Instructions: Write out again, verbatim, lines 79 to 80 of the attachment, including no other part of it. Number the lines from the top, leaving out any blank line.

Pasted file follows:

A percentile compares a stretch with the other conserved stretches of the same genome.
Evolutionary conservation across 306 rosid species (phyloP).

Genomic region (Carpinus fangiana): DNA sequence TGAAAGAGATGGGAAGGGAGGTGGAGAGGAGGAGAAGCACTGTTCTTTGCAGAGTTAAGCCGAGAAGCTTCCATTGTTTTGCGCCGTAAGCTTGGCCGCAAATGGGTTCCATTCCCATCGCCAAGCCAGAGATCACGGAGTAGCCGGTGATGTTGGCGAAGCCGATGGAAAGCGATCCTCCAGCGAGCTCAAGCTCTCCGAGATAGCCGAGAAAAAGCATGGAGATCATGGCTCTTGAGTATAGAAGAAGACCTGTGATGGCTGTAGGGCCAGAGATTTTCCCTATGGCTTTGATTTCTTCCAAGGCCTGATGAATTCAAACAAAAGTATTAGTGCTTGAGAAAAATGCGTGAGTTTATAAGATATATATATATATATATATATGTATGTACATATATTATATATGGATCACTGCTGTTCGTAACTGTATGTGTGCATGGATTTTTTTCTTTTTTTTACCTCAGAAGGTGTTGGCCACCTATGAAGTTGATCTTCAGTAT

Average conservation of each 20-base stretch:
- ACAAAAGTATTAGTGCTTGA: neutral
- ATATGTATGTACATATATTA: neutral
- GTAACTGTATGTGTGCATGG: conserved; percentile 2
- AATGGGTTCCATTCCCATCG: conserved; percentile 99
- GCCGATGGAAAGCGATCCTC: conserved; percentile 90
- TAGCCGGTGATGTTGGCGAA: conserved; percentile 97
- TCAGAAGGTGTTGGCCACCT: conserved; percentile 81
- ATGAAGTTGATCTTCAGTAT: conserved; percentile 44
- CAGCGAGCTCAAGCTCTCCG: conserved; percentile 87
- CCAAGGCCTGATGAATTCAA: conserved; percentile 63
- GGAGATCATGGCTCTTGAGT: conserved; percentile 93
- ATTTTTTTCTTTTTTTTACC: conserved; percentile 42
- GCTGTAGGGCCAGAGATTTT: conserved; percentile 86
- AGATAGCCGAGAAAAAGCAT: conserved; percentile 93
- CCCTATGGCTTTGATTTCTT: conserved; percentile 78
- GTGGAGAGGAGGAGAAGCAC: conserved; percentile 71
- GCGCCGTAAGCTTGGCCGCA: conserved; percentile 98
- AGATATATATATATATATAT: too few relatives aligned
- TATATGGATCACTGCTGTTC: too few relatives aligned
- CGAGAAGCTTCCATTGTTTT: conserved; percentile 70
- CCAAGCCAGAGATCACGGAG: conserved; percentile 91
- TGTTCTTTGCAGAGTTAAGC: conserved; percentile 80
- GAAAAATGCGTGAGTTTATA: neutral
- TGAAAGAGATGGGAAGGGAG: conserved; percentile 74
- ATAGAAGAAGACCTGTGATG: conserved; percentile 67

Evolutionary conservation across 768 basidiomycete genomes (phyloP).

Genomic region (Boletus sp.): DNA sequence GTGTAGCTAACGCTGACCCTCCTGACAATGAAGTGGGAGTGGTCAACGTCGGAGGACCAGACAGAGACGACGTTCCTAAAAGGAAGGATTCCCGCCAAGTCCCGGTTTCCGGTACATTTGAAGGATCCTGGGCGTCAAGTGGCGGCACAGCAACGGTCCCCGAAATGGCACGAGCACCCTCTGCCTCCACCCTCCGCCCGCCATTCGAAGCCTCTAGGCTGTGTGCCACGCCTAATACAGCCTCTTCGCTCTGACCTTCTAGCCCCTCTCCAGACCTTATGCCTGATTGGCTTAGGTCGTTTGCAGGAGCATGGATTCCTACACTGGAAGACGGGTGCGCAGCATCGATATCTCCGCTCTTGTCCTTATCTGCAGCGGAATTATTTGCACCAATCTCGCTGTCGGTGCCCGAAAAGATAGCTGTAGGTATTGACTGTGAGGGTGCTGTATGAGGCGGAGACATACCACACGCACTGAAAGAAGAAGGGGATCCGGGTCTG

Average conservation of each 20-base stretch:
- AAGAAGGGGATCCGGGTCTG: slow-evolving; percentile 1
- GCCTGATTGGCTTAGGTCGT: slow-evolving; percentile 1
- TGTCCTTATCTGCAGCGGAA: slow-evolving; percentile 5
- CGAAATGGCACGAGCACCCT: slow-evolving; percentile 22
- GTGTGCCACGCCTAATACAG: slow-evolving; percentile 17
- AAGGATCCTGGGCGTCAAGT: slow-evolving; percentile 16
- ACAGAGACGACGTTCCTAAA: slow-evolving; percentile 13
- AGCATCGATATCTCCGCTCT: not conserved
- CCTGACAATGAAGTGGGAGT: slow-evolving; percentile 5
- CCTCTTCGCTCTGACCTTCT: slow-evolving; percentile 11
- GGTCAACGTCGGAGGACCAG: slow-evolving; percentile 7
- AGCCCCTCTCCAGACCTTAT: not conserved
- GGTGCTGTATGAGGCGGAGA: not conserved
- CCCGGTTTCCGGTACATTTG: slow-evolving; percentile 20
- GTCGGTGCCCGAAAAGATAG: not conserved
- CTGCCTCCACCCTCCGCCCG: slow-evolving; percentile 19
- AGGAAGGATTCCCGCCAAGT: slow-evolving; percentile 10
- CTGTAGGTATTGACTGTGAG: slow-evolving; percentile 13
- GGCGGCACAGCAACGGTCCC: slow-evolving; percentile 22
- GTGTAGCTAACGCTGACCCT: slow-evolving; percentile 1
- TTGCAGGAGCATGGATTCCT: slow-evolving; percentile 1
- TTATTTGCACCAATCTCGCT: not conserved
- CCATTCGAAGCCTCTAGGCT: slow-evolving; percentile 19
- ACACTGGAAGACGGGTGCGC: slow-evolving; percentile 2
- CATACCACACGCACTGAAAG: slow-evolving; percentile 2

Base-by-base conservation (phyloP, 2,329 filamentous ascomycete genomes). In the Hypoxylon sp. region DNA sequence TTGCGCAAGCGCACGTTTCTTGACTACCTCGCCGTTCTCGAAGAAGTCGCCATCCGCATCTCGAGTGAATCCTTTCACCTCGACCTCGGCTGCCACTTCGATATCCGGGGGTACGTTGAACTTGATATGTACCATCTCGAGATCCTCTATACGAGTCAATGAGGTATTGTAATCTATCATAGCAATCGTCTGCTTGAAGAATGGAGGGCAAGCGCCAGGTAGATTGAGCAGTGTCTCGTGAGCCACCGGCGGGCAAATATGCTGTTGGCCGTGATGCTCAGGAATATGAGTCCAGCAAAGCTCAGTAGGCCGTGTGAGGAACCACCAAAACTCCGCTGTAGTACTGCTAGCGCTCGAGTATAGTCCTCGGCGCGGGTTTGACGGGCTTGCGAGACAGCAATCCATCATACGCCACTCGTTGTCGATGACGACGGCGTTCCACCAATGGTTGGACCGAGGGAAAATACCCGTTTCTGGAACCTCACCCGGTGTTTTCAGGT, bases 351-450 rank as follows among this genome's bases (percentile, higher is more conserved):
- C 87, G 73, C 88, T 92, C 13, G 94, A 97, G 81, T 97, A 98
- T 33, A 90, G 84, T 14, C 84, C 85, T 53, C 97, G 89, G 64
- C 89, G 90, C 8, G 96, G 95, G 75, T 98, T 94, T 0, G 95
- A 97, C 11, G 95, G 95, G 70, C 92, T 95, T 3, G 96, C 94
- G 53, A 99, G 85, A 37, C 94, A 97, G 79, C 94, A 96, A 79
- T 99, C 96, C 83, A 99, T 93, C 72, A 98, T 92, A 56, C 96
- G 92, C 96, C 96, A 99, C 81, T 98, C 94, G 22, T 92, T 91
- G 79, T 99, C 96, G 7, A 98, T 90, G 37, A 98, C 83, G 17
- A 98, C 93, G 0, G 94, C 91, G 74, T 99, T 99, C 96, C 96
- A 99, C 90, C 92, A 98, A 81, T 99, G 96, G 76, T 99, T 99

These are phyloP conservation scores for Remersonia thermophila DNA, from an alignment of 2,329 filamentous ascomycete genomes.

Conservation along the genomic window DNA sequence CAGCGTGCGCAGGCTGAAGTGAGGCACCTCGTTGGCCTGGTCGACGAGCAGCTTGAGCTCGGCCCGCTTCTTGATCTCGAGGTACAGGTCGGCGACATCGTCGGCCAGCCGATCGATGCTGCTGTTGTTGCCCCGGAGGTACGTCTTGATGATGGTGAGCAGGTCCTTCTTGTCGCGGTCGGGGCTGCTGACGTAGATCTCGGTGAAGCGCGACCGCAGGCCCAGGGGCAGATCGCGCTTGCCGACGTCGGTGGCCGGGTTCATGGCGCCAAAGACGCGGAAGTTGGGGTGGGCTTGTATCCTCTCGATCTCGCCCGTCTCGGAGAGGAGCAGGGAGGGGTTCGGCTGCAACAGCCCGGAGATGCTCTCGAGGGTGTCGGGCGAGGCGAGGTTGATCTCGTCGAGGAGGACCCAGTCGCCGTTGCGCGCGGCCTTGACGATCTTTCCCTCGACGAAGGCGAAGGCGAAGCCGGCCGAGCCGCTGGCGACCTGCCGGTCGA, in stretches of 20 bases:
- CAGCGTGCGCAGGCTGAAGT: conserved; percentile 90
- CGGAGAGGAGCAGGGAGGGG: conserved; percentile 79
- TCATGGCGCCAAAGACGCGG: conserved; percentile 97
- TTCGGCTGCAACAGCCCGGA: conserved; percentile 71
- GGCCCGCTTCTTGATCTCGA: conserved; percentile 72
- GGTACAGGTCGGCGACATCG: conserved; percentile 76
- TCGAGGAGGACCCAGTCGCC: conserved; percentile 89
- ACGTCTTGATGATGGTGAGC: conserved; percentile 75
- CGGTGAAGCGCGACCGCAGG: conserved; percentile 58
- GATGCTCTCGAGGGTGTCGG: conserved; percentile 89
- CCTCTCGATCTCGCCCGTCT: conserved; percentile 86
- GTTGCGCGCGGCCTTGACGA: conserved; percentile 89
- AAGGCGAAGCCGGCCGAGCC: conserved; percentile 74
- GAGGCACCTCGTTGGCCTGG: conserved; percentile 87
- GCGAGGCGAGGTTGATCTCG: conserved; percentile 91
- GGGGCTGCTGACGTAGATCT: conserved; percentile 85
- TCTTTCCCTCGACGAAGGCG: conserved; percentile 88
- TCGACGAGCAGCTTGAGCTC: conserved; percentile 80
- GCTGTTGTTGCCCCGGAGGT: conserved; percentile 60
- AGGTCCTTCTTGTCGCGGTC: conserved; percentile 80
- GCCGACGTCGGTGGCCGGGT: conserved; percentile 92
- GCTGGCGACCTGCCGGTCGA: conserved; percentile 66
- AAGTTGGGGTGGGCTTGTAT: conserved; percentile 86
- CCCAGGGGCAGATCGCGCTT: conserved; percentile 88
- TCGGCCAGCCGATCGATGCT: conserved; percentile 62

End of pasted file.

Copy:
- CGGTGAAGCGCGACCGCAGG: conserved; percentile 58
- GATGCTCTCGAGGGTGTCGG: conserved; percentile 89